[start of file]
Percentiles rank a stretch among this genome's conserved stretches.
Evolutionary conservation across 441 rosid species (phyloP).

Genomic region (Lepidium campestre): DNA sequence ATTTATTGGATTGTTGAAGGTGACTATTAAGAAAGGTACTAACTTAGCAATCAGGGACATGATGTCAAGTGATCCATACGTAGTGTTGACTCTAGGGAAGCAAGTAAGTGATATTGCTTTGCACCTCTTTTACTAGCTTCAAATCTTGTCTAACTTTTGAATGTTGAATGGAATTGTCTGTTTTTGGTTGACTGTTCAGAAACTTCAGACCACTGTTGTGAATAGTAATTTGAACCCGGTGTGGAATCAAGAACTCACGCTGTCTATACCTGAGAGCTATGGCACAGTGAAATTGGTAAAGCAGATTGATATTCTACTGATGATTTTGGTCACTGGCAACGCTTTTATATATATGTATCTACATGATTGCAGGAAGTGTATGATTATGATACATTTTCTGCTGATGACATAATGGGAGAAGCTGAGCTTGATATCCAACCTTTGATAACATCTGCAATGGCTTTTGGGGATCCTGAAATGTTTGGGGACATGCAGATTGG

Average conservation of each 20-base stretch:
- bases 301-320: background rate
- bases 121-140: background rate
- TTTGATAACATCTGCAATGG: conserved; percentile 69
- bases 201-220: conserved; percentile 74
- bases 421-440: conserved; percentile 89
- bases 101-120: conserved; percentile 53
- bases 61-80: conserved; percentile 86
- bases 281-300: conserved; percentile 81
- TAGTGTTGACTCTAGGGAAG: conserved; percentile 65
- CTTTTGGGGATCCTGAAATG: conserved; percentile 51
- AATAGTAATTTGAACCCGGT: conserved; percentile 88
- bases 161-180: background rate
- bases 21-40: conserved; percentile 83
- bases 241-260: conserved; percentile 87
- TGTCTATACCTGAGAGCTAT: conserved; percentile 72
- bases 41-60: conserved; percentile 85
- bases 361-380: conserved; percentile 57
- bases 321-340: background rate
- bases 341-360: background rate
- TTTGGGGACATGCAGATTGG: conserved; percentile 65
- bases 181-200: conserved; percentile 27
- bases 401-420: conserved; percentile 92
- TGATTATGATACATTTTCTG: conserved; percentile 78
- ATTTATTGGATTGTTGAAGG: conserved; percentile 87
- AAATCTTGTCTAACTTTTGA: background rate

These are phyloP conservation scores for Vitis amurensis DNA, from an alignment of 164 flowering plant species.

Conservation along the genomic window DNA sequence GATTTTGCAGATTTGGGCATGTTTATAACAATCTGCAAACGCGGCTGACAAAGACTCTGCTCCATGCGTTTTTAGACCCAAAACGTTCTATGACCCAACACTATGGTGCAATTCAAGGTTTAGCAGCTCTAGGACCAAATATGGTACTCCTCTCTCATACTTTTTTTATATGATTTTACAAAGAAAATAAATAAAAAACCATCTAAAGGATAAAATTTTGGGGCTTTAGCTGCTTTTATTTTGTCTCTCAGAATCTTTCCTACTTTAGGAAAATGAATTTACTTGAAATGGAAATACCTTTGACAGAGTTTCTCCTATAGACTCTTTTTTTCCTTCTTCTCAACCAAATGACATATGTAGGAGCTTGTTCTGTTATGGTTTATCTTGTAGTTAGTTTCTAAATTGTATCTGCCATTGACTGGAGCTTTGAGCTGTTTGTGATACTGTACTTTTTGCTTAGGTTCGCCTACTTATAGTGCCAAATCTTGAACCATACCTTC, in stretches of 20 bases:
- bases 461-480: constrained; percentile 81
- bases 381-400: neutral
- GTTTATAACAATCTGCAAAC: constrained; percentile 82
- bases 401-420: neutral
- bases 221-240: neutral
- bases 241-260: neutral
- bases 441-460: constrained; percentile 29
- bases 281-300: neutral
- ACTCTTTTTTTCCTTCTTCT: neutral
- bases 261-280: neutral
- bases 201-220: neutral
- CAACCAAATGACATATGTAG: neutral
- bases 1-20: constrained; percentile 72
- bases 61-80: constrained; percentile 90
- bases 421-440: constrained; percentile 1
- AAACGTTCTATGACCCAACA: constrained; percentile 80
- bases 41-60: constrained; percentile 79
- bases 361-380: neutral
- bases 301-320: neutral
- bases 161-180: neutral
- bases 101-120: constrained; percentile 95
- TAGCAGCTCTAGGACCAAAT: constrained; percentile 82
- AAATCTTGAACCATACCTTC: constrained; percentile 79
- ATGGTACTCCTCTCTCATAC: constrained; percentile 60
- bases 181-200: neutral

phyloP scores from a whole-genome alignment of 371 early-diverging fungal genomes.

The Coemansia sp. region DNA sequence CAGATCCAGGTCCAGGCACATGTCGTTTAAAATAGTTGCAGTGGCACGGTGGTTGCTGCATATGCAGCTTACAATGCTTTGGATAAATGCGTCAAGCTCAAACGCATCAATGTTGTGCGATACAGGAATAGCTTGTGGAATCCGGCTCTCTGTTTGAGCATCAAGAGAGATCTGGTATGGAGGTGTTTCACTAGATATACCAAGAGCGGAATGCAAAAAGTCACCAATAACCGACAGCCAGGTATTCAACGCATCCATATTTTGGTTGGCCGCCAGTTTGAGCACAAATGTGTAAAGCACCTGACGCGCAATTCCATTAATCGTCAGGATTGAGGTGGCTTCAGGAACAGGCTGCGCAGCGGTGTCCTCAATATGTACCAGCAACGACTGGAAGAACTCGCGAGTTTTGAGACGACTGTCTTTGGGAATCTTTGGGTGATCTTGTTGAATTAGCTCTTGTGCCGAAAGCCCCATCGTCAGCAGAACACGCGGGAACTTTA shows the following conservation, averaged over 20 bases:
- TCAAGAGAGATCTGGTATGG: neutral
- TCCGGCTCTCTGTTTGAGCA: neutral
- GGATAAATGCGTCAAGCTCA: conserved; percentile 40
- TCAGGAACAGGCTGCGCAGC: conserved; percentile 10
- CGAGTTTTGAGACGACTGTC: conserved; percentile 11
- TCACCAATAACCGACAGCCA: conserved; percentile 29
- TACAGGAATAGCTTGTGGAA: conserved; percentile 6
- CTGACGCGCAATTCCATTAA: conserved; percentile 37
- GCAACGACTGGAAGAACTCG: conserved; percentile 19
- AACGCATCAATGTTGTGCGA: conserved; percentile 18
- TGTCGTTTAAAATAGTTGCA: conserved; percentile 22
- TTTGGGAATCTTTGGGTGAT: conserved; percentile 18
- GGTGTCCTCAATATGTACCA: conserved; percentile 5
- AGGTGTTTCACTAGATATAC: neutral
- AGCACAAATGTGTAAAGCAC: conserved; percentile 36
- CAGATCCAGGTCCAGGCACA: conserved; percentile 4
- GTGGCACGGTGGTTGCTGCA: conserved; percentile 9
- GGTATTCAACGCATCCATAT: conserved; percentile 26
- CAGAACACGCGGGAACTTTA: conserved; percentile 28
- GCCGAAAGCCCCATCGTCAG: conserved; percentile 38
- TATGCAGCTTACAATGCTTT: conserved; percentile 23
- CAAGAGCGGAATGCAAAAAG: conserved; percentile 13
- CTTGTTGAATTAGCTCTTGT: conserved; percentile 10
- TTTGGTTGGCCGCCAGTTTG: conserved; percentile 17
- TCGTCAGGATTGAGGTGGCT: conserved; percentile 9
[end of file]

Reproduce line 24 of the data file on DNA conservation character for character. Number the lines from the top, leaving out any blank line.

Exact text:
- TTTGGGGACATGCAGATTGG: conserved; percentile 65